Tobermory, Mull

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Tobermory  is the capital of Mull, and until 1973 the only burgh on, the Isle of Mull in the Scottish Inner Hebrides – United Kingdom.

It is located on the east coast of Mishnish, the most northerly part of the island, near the northern entrance of the Sound of Mull. With a current population of approximately 1000, the town was founded as a fishing port in 1788, its layout based on the designs of Dumfriesshire engineer Thomas Telford.

History :  Legend has it that the wreck of a Spanish galleon, laden with gold, lies somewhere in the mud at the bottom of Tobermory Bay—although the ship’s true identity, and cargo, are in dispute. By some accounts, the Florencia (or Florida, or San Francisco), a member of the defeated Spanish Armada fleeing the English fleet in 1588, anchored in Tobermory to take on provisions. Following a dispute over payment (or possibly, according to local folklore, a spell cast by the witch Doideag),

the ship caught fire and the gunpowder magazine exploded, sinking the vessel. In her hold, reputedly, was 300,000 GBP worth of gold bullion. Other sources claim the vessel was the San Juan de Sicilia (or San Juan de Baptista), which, records indicate, carried troops, not treasure. Whatever the true story, no significant treasure has ever been recovered in Tobermory Bay. The largest attempt made to locate the galleon was in 1950 when the then Duke of Argyll signed a contract with the British Admiralty to locate the galleon.

Nothing came of the attempt, apart from the development of equipment still used today to locate ancient sunk vessels. Owing to similarities in sailing conditions, in the mid-1800s emigrant sailors created the community of Tobermory, located in Ontario, Canada. This namesake town has twin harbours, known locally as “Big Tub” and “Little Tub”, which sheltered ships from the severe storms of Lake Huron.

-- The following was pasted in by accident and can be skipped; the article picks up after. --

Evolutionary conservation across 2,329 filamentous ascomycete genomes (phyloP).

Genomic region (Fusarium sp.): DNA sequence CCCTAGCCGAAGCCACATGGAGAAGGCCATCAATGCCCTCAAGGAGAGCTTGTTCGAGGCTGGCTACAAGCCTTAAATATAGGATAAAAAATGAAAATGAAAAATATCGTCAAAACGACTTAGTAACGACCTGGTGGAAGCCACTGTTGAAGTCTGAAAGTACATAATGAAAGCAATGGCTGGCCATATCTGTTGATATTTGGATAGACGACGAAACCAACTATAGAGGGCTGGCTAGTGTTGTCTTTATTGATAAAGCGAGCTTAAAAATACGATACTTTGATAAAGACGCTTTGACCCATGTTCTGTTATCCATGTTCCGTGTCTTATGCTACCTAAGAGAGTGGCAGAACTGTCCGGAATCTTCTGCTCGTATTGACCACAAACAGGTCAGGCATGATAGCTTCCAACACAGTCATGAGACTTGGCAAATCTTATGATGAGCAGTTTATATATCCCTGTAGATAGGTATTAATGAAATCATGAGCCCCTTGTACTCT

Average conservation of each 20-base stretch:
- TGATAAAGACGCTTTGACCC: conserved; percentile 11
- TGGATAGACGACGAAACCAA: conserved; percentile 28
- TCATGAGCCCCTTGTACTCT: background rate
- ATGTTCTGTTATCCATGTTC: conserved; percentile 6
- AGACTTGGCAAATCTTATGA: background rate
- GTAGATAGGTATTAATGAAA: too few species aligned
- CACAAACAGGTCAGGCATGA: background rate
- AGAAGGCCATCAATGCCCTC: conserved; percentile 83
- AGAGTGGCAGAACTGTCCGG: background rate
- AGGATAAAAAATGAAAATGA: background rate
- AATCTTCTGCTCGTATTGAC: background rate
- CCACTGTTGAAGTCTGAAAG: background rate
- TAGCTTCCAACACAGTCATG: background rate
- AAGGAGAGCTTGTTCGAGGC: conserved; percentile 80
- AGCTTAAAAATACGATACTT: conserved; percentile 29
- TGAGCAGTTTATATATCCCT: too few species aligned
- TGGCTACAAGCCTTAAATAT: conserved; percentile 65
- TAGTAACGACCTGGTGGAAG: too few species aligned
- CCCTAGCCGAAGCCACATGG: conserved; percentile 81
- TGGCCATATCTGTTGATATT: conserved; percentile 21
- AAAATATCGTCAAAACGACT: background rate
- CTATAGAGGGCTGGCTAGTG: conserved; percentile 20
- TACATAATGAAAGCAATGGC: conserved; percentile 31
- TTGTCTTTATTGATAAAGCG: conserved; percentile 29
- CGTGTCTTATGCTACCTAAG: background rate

During the Second World War, Tobermory was home to Royal Navy training base HMS Western Isles, under the command of the legendary Vice-Admiral Sir Gilbert Stephenson, the so-called “Terror of Tobermory”. His biography was written by broadcaster Richard Baker, who trained under him.

Access : Coordinates: 56.62, -6.07 / By car : 21 mi (34 km) north west from Craignure. By bus : There are buses from Craignure which connect with some ferry services from Oban. There are 6 buses per day on weekdays and 4 on Saturday.
There are buses from Calgary. There are 3 buses per day on weekdays and 2 on Saturday.
By ferry :  Calmac run a small car ferry from Kilchoan on Ardnamurchan. In summer, there are 7 ferries per day Mon – Sat and 5 on Sun. In winter there are 3 ferries per day Mon – Sat.

Get around : The village can readily be explored on foot, but note that there is a steep hill between the main street and the majority of houses and the Western Isles Hotel.

Highlights :

  • Mull MuseumColumba Buildings, Main St 
  • Activities :  Tobermory Distillery. Tobermory distillery
  •  Mull Theatre, Druimfin, Tobermory, PA75 6QB (1 mile outside the town on Salen Rd.) . Parking beside theatre.
  • Take a boat trip to the seal colony.
  • Isle of Mull Highland Games are held in Tobermory in late July. The next event is Thurs 18 July 2019.

Go next : Bunessan / Calgary / Craignure / Fionnphort / Iona

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